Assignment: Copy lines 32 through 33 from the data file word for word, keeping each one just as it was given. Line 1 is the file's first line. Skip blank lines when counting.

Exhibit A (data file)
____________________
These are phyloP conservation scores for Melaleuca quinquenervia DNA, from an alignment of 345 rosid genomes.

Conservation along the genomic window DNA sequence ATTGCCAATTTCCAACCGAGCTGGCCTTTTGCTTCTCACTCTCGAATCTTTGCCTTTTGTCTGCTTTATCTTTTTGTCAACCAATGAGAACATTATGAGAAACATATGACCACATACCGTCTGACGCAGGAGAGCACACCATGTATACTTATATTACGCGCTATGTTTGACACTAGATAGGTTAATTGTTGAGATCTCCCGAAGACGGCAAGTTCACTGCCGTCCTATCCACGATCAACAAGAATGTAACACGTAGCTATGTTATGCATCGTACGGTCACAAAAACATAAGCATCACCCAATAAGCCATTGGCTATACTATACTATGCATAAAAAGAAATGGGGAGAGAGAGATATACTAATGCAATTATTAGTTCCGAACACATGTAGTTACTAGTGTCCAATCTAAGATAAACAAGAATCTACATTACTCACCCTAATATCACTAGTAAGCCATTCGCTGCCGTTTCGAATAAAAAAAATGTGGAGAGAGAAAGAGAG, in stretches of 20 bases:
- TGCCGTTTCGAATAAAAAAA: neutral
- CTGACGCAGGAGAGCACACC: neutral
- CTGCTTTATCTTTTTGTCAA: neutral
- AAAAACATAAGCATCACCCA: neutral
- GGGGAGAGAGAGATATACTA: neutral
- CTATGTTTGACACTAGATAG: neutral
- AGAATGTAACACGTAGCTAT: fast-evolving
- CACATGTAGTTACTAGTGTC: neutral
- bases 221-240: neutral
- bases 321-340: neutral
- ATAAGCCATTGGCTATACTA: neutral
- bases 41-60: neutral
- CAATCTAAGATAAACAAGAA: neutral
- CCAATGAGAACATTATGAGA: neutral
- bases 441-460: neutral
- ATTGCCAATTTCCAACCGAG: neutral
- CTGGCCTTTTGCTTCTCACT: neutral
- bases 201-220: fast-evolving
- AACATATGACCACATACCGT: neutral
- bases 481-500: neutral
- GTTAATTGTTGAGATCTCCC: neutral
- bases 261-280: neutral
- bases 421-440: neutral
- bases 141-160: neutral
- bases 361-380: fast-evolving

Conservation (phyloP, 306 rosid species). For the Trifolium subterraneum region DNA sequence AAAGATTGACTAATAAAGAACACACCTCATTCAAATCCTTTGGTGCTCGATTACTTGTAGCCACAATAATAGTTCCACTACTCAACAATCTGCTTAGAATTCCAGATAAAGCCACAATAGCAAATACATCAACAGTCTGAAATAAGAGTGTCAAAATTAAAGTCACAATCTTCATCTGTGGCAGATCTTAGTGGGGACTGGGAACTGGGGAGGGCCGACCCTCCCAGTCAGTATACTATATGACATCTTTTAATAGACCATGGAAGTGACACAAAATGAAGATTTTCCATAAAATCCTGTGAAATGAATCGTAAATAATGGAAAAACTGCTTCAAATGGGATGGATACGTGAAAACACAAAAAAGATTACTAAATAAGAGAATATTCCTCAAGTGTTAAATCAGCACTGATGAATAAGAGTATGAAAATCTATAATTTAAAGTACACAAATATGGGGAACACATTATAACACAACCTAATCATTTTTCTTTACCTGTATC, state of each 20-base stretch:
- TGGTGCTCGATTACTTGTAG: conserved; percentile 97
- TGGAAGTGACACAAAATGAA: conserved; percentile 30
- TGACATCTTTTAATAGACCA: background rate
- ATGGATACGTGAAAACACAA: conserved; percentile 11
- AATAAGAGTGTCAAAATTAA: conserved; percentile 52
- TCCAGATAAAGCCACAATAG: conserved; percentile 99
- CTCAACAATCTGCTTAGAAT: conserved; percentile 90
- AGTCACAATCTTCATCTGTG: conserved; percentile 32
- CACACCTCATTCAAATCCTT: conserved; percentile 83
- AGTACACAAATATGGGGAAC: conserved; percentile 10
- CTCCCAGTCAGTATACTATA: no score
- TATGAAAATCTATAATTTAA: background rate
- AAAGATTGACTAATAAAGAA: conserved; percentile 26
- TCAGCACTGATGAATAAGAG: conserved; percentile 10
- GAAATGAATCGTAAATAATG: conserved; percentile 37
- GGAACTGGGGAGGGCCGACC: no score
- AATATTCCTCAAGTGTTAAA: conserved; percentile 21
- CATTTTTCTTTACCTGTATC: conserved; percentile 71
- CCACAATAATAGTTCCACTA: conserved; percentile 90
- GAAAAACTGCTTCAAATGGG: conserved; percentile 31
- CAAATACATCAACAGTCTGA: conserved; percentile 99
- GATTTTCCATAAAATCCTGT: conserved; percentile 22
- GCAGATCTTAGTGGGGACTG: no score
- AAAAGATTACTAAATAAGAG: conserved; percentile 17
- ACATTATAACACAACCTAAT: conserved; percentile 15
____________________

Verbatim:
- ATGGATACGTGAAAACACAA: conserved; percentile 11
- AATAAGAGTGTCAAAATTAA: conserved; percentile 52